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Views from the Center

CGD experts offer ideas and analysis to improve international development policy. Also check out our Global Health blog and US Development Policy blog.

 

How the Next Administration Can Modernize US Security and Development Assistance in the Middle East

Surging violence in the Middle East, massive refugee flows from the region, and the recent terrorist attacks in Paris and here at home have brought renewed focus to the fight against terrorism. The strategies are strikingly familiar—a new international military coalition, the return of US troops to the region, an increase in security assistance to regimes in the region. But if what’s past is prologue, these strategies, taken alone, will fail to secure our interests.

Royal Jelly and “GNUs”: Postcards from the Paris Climate Summit

On November 30th, Germany, Norway, and the U.K. (“the GNU”) pledged to provide over $5 billion for Reducing Emissions from Deforestation and Forest Degradation (REDD+) between now and 2020, “including a significant increase in pay-for-performance finance”.  This pledge is a welcome and much-needed continuation of the leadership of these three countries, and consistent with the recommendations of the recent CGD Working Group report, Look to the Forests

Two World Bank Surveys Provide (Imperfect) Evidence that De-risking Might Be Hurting Developing Countries

The World Bank recently released the results of two separate surveys aimed at gauging the extent to which de-risking is a problem. The headline result is that banks around the world are closing accounts of money transfer organizations (MTOs) and are severing links with banks in other countries.  These careful, timely reports provide crucial evidence that de-risking is a very real phenomenon and that we should be worried about it.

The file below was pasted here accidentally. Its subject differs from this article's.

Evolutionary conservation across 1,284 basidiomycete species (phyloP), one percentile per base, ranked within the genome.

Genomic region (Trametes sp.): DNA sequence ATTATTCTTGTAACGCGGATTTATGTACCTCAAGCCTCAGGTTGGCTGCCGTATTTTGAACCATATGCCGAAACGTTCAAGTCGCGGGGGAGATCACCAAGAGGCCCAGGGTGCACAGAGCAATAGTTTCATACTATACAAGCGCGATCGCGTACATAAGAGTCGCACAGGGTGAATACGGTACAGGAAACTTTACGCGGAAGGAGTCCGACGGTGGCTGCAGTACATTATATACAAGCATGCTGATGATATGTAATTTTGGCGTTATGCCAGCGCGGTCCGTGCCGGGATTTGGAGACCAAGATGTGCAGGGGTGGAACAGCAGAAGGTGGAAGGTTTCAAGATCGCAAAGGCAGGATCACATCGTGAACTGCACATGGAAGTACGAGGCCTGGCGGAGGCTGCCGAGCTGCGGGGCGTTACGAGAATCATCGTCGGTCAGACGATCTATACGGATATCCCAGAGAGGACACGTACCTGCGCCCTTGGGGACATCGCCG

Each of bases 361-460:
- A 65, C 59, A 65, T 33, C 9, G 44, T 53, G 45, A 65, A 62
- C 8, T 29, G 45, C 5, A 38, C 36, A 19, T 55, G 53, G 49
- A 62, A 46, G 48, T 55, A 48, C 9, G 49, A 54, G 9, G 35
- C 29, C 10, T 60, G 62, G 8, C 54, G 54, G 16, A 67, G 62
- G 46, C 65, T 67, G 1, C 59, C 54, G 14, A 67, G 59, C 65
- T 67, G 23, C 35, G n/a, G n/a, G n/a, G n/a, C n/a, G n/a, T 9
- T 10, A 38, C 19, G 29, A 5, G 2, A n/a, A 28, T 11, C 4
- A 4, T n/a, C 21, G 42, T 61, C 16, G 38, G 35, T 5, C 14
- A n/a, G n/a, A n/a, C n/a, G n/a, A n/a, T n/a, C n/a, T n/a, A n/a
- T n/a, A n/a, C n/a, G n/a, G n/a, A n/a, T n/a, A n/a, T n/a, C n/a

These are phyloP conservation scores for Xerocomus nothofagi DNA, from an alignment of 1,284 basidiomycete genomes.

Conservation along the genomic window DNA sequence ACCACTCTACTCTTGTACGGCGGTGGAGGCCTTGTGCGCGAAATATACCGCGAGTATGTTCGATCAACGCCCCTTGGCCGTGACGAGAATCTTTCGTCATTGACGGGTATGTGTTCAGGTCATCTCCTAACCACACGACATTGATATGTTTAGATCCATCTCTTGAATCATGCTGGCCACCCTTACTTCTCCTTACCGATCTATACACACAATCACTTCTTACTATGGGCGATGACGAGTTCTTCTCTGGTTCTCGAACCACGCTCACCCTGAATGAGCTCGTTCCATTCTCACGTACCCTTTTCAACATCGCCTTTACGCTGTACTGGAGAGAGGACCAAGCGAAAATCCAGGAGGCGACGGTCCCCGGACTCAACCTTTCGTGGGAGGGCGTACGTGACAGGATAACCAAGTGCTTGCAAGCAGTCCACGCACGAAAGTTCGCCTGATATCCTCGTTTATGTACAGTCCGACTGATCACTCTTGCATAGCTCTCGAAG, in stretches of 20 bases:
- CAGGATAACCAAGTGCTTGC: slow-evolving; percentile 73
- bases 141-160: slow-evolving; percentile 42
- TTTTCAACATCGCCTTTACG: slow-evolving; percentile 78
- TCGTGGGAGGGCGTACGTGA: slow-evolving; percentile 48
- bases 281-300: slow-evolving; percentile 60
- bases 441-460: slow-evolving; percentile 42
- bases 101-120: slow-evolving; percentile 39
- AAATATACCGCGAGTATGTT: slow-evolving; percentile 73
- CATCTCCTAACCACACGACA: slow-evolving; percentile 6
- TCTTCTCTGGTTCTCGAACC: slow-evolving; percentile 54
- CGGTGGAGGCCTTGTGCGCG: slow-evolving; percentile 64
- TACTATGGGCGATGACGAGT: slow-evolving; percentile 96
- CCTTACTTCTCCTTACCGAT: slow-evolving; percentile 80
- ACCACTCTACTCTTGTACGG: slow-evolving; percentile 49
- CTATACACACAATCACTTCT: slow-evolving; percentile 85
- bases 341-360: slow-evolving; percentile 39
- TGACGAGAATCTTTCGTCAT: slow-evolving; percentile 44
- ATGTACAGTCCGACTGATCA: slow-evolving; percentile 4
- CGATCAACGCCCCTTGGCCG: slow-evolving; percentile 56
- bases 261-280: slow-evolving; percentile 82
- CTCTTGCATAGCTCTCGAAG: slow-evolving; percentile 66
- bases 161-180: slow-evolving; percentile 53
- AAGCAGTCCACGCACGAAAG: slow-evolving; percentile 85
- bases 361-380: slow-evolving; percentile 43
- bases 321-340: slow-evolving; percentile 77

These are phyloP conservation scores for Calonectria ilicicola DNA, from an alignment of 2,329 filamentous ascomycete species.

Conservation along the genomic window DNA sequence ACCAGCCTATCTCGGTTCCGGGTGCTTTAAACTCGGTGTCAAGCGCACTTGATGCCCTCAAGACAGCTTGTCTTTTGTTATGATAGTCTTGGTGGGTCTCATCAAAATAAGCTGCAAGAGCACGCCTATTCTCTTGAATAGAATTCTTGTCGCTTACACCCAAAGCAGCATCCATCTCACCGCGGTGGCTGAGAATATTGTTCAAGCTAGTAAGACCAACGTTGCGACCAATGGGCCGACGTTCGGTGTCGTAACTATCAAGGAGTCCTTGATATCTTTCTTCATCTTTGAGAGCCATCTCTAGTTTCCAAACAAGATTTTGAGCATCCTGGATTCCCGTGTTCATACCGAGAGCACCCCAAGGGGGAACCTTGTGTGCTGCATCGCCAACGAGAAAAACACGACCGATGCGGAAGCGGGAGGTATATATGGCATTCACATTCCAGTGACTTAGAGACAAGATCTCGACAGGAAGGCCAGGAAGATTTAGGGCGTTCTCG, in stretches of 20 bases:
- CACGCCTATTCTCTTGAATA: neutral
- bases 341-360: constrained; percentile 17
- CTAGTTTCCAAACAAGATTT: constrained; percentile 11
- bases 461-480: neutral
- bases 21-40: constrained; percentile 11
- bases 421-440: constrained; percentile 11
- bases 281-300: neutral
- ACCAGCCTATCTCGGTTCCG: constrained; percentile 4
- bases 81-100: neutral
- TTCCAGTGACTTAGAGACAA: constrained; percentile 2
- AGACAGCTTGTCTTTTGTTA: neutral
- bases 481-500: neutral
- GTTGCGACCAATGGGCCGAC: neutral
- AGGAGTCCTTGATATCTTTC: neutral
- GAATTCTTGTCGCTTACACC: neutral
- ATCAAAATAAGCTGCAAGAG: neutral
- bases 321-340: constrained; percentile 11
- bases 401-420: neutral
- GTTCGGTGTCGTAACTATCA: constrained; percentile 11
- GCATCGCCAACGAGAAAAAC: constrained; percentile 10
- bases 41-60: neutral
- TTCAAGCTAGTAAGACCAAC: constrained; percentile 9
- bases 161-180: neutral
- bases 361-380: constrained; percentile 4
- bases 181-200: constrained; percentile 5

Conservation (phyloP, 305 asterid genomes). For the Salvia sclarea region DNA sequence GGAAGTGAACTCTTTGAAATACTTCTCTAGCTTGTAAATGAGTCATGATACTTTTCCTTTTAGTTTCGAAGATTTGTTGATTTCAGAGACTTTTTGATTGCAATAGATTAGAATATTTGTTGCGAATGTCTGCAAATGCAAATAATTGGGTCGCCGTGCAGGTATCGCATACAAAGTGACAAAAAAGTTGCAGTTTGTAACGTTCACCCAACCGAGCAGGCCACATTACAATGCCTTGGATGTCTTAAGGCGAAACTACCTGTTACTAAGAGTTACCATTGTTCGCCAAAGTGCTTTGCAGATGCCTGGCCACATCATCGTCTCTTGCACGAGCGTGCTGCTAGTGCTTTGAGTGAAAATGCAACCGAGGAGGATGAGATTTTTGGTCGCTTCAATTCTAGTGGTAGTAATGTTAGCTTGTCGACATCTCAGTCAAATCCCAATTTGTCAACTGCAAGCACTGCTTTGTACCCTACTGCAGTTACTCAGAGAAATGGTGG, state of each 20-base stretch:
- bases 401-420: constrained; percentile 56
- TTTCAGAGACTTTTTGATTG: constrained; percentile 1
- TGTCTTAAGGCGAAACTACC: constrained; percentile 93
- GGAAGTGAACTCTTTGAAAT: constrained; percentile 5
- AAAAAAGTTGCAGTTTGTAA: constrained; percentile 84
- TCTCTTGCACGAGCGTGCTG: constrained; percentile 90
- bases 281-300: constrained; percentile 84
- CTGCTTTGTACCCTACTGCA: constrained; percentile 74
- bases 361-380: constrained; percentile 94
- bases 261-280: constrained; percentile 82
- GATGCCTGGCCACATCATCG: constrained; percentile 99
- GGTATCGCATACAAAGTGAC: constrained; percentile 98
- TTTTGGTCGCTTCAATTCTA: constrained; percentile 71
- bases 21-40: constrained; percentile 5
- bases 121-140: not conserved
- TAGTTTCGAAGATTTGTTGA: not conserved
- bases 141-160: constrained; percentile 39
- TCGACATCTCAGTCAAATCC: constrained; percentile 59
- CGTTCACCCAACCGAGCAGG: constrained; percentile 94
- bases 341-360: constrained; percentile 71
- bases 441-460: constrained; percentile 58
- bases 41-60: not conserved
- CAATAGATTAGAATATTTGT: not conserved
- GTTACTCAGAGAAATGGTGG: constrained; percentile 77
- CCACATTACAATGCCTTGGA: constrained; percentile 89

A Social Impact Bond without the Impact? Critics Question Success of Early Childhood Development Program

The most essential feature of a social impact bond (SIB) is measuring impact. But what happens if the impact metric is questioned or unclear? A recent dispute over measuring the impact of a SIB for early childhood development in Utah yields two important practical lessons for this innovative financing tool. First, SIB implementers should be careful not to exaggerate the precision of their success indicators. Second, they need to be clear to everyone about which objectives they are pursuing.

Postcards from the Paris Climate Summit

I arrived at Charles de Gaulle airport Monday morning jet lagged and optimistic. The lights on the RER train flashed the way to Le Bourget, the site of the climate summit. The summit won’t be enough on its own to deliver a safe climate, but the cumulative pledges countries have already made, if implemented, would be enough to stave off the worst climate calamities, and can lay the groundwork for stronger actions in coming years.

Four Challenges for Blended Finance and Development Finance Institutions

Overseas development assistance amounts to about $135 billion dollars annually, but the cost of paying for the Sustainable Development Goals will be in the trillions. As a result, blended finance is something of a buzz phrase these days. I left a workshop on blended finance last week in Paris excited about the potential of these new structures and instruments to deliver social returns. But I was also struck by the challenges DFIs and their advocates must overcome in order to fully realize that potential. 

Financing for Adaptation to Climate Change: Ensuring the Most Vulnerable Are Covered

At next week’s global climate summit in Paris the mood is likely to be somber in the wake of the devastating terrorist attacks. Spirits won’t be raised by the fact that the national emissions reduction plans submitted so far are only half of what’s needed to keep global temperature increases within the agreed target of 2 degrees Celsius.  Also discouraging are the large gaps that remain between how much climate finance developing countries need to cover the costs of mitigation and adaptation and the commitments put forward by developed countries.

Small Changes, Big Impacts, and Lingering Questions: The Inaugural Birdsall House Conference Series on Women

As part of our new Gender and Development program, CGD just hosted the first annual Birdsall House Conference on Women. This year’s session, “Small Changes, Big Impact: Creating Conditions for Women and Girls to Thrive,” explored the possibility that cheap and scalable aid-funded interventions could considerably improve the lives of women and girls. Short answer: small changes do have big potential, but their limits should be acknowledged — and they require continued study and fine-tuning in order to be more effective.

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